Our ancestors were making stone tools even earlier than we thought—some 700,000 years older. That’s the finding of the West Turkana Archaeological Project (WTAP) team—co-led by Stony Brook University's Drs. Sonia Harmand and Jason Lewis—who have found the earliest stone artifacts, dating to 3.3 million years ago, at a site named Lomekwi 3 on the western shore of Lake Turkana in northern Kenya.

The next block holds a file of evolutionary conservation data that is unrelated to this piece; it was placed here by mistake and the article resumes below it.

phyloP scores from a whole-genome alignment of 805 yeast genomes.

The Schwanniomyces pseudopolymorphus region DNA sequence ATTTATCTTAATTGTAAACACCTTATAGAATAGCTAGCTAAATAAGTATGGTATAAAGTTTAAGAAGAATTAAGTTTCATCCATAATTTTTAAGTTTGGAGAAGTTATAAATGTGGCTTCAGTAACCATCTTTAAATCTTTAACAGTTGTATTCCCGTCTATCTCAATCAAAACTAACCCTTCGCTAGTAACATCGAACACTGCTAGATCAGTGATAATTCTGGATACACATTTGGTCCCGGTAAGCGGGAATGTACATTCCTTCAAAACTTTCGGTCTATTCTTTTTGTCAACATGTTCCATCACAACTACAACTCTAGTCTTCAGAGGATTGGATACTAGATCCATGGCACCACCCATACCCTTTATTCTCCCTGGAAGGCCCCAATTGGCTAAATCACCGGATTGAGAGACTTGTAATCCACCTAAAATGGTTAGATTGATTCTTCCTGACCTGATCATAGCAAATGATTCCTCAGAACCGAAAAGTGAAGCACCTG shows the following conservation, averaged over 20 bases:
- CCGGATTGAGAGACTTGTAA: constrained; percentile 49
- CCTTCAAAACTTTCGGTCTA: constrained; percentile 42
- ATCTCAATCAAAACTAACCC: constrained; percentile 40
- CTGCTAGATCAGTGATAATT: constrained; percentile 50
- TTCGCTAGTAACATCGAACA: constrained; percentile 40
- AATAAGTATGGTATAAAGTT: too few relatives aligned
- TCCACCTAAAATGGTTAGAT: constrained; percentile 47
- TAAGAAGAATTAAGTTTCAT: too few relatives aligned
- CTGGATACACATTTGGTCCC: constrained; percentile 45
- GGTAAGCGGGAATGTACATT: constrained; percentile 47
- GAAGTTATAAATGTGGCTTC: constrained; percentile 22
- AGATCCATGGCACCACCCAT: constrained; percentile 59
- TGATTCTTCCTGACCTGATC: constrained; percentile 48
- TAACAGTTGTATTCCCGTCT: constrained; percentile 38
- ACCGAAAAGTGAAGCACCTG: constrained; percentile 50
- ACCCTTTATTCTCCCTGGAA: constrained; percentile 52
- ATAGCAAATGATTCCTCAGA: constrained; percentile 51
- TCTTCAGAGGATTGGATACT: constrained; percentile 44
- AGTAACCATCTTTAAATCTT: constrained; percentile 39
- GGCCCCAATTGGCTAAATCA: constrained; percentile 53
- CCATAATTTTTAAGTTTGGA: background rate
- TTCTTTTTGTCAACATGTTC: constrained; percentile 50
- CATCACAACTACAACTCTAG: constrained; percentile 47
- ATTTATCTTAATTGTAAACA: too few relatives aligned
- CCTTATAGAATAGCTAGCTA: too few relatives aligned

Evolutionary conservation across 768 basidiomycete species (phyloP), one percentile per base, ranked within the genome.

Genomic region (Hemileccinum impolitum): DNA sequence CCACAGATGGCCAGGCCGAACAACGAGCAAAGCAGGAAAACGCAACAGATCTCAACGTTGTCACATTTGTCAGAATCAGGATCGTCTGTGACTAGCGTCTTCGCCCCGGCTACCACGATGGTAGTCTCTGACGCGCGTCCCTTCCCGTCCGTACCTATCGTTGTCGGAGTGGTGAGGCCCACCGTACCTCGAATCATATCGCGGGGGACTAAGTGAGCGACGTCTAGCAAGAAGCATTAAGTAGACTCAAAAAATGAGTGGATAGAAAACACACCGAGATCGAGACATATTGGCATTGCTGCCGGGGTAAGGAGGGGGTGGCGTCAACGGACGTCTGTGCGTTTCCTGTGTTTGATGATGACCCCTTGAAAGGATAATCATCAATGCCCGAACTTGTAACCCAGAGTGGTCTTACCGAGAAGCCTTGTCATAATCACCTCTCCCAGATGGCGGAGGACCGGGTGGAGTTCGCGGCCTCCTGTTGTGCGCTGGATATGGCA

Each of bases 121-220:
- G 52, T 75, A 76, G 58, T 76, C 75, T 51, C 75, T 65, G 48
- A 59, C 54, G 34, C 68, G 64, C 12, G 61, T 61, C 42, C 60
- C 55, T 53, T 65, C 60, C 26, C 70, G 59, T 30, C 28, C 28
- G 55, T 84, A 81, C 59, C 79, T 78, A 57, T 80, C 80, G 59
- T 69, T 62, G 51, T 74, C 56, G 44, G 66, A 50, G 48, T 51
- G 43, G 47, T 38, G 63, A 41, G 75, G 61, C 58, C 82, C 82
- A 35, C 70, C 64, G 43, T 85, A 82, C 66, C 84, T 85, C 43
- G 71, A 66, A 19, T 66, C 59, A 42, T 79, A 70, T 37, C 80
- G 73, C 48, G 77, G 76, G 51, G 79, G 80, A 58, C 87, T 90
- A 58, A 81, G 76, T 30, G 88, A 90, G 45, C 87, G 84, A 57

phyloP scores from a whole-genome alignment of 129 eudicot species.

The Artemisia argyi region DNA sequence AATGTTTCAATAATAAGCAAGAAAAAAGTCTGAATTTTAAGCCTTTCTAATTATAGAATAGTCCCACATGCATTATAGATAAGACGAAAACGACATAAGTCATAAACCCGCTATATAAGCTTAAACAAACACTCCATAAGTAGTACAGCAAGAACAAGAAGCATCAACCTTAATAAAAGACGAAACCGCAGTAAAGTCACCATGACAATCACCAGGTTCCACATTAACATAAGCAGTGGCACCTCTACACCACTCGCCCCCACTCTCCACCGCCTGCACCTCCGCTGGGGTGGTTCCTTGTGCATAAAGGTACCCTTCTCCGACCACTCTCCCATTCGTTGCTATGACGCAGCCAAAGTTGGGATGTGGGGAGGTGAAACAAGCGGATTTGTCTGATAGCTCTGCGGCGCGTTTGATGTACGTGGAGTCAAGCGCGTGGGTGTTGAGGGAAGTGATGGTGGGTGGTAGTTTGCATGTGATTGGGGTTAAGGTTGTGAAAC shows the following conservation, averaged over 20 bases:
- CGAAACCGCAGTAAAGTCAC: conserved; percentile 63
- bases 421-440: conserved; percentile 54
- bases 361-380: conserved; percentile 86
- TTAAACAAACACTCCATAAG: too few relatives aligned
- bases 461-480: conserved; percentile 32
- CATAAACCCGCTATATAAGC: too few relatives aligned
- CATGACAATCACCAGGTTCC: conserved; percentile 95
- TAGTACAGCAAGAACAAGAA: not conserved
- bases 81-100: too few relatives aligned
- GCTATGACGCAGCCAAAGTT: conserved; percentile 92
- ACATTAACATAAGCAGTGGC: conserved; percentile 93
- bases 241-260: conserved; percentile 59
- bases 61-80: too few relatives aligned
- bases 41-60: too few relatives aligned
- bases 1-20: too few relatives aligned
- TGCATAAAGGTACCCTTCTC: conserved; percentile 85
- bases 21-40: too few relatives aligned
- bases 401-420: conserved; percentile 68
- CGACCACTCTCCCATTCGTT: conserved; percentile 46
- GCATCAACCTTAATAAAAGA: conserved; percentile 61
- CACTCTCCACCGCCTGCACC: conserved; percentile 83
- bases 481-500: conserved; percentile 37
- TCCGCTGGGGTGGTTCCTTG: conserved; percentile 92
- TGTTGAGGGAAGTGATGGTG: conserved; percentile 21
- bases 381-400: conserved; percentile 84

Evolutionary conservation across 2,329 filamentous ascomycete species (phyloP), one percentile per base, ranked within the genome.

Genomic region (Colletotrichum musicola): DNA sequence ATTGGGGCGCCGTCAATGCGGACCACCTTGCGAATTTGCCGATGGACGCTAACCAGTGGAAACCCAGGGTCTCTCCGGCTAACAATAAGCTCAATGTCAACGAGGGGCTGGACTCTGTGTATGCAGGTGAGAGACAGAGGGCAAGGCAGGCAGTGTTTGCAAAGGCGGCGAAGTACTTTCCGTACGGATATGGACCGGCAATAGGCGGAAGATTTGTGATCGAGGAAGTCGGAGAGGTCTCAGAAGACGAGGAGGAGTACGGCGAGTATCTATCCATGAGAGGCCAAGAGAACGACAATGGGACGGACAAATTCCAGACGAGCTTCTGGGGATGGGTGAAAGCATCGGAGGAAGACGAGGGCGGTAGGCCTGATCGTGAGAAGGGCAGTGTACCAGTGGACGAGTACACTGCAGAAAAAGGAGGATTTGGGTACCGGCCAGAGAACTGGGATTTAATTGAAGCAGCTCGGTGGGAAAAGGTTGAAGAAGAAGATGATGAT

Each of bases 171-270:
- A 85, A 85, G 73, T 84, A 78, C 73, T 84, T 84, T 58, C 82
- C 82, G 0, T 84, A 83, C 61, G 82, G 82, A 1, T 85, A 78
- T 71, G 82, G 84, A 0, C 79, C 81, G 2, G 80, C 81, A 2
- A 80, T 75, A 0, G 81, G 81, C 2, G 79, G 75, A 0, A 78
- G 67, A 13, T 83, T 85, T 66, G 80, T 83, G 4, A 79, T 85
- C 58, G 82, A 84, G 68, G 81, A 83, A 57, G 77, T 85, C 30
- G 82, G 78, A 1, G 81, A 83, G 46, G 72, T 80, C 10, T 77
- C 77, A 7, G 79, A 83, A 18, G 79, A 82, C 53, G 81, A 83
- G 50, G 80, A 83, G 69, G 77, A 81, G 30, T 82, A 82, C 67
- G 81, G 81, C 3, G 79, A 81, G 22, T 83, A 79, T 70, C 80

Dinosaurs grew as fast as your average living mammal, according to a research paper published by Stony Brook University paleontologist Michael D’Emic, PhD. The paper, to published in Science on May 29,is a re-analysis of a widely publicized 2014 Science paper on dinosaur metabolism and growth that concluded dinosaurs were neither ectothermic nor endothermic—terms popularly simplified as ‘cold-blooded’ and ‘warm-blooded’—but instead occupied an intermediate category.